The Court determined that Section 271(f)(2) focuses on domestic conduct, as it regulates the domestic act of “supplying” in or from the United States. Id. The statute “protects against domestic entities who export components from the United States,” as it provides:
[A] company “shall be liable as an infringer” if it “supplies” certain components of a patented invention “in or from the United States” with the intent that they “will be combined outside of the United States in a manner that would infringe the patent if such combination occurred within the United States.” Id.
ION’s assertion that the case involves extraterritorial application of Section 284 because the lost-profits damages occurred extraterritorially, and because foreign conduct subsequent to ION’s infringement was necessary to give rise to the injury, were rejected. The Court reasoned that the foreign events were merely incidental to the infringement that occurred when ION supplied the components from the United States. Id. at 8.
The Court concluded that the focus of Section 284 in a case involving infringement under Section 271(f)(2) is on the act of exporting components from the United States. Id. at 7. Because it was ION’s domestic act of supplying the components that infringed WesternGeco’s patent, the lost foreign profits damages that were awarded to WesternGeco was a proper domestic application of Section 284. Id. at 8.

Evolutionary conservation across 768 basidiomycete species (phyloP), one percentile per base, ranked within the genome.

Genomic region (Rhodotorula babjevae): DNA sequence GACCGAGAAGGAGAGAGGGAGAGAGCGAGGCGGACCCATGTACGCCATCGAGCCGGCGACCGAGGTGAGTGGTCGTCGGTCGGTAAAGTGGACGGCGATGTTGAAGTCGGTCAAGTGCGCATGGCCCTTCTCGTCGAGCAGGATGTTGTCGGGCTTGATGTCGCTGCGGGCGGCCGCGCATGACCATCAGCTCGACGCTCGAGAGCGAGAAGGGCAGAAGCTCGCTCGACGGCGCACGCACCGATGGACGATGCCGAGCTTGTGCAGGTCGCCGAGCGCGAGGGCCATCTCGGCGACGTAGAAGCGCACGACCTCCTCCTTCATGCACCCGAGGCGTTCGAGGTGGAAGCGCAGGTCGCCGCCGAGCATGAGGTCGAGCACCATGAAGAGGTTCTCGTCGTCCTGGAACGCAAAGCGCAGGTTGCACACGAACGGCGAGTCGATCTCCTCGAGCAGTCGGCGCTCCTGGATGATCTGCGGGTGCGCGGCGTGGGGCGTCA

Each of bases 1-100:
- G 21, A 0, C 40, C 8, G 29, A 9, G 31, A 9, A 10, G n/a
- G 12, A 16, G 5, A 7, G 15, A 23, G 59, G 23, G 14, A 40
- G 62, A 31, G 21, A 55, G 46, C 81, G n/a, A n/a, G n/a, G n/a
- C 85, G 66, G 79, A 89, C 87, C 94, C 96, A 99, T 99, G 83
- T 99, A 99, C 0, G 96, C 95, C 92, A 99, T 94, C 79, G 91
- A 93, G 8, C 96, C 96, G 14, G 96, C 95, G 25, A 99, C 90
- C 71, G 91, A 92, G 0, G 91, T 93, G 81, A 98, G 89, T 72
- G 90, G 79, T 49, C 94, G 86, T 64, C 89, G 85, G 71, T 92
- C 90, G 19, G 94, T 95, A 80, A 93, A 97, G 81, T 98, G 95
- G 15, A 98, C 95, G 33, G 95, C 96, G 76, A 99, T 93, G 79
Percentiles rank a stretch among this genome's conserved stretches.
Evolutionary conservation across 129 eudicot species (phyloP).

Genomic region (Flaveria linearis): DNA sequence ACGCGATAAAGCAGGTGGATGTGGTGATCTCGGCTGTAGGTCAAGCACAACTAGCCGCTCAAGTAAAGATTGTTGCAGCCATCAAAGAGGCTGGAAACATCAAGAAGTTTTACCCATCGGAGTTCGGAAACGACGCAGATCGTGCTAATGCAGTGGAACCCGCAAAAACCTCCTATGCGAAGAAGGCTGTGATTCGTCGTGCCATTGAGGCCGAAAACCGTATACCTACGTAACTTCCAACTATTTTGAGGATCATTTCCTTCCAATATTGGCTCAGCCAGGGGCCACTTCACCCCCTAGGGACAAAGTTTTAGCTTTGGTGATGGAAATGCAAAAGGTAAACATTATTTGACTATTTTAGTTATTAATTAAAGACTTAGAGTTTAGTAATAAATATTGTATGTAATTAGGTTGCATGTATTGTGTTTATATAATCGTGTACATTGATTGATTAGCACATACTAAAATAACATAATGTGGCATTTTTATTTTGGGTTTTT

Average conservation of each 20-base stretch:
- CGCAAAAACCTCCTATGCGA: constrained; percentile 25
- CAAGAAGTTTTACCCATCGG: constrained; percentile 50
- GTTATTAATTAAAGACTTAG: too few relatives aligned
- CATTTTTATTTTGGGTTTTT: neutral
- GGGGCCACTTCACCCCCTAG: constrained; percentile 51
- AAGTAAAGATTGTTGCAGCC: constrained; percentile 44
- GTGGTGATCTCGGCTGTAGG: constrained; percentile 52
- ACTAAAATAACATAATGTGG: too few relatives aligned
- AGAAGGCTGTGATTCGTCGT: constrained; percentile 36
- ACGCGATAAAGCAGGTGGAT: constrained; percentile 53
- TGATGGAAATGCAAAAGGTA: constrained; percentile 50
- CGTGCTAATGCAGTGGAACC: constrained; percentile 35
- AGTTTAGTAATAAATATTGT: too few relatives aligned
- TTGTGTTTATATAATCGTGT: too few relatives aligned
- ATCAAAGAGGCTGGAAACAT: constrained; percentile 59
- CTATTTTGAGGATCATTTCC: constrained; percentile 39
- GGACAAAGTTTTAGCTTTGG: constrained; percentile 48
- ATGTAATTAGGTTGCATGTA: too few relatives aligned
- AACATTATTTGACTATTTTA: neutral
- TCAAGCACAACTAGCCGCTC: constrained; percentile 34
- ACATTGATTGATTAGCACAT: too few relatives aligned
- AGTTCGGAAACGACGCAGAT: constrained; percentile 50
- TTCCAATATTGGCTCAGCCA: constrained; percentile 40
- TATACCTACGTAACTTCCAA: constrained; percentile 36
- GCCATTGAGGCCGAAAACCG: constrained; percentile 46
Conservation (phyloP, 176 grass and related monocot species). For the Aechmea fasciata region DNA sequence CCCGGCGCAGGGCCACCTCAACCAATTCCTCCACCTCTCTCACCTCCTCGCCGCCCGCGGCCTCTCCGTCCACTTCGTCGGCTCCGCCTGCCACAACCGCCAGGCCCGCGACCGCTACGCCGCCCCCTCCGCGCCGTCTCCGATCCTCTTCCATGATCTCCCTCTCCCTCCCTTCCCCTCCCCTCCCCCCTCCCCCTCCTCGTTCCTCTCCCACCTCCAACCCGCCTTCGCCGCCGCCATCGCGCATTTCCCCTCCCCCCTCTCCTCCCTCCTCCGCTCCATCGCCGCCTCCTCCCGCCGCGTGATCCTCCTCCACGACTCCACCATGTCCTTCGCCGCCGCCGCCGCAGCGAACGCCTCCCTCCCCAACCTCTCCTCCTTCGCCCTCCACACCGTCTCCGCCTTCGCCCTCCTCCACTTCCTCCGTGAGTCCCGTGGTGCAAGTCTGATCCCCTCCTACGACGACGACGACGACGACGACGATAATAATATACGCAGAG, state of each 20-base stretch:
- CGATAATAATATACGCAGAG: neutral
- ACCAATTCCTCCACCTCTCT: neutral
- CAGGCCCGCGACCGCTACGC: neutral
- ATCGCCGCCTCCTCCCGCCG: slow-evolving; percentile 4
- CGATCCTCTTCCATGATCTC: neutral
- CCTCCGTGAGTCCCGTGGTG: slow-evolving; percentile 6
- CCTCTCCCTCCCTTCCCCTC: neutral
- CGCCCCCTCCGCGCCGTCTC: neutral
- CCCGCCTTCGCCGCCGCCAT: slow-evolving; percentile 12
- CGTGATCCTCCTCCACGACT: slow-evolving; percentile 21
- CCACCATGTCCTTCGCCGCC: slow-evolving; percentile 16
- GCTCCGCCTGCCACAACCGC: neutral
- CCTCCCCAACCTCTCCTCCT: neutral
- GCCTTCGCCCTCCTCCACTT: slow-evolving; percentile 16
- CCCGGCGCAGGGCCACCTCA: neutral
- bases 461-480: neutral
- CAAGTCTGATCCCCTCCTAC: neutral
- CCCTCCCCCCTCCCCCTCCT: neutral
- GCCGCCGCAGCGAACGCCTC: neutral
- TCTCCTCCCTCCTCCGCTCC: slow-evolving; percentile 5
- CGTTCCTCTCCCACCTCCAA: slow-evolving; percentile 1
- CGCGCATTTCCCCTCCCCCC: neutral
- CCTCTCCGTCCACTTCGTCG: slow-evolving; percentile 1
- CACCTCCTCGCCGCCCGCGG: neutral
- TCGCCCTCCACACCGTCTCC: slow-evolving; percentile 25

Justice Gorsuch Dissent
In a dissenting opinion, Justice Gorsuch, joined by Justice Breyer, agreed that “WesterGeco’s lost profits claim does not offend the judicially created presumption against the extraterritorial application of statutes.” WesternGeco LLC v. ION Geophysical Corp., No. 16-1011, slip op. (U.S. June 22, 2018) (Gorsuch, J., dissenting). However, they argued that the Patent Act does not permit damages awards for lost foreign profits, no matter the presumption against extraterritoriality, and expressed concern that permitting damages for lost foreign sales under U.S. patent law would allow other countries to use their own patent laws to exert control over the U.S. economy. Id. at 1-2.
The dissenting opinion concluded that, by assuming a patent owner can recover any lost foreign profit, the Court’s majority opinion allows U.S. patent owners to extend their patent monopolies beyond what Congress had authorized under the Patent Act, and shields them from foreign competition. Id. at 9.      
Practical Significance
The Court’s holding that a company may could recover damages for lost foreign profits could make overseas damages available in those patent cases where the focus of the infringing conduct is domestic.
*Anthony F. Lo Cicero and Charles R. Macedo are Partners and Chandler Strum is a Law Clerk at Amster, Rothstein and Ebenstein LLP. Their practice specializes in intellectual property issues, including litigating patent, trademark and other intellectual property disputes. They may be reached at alocicero@, [email protected] and [email protected].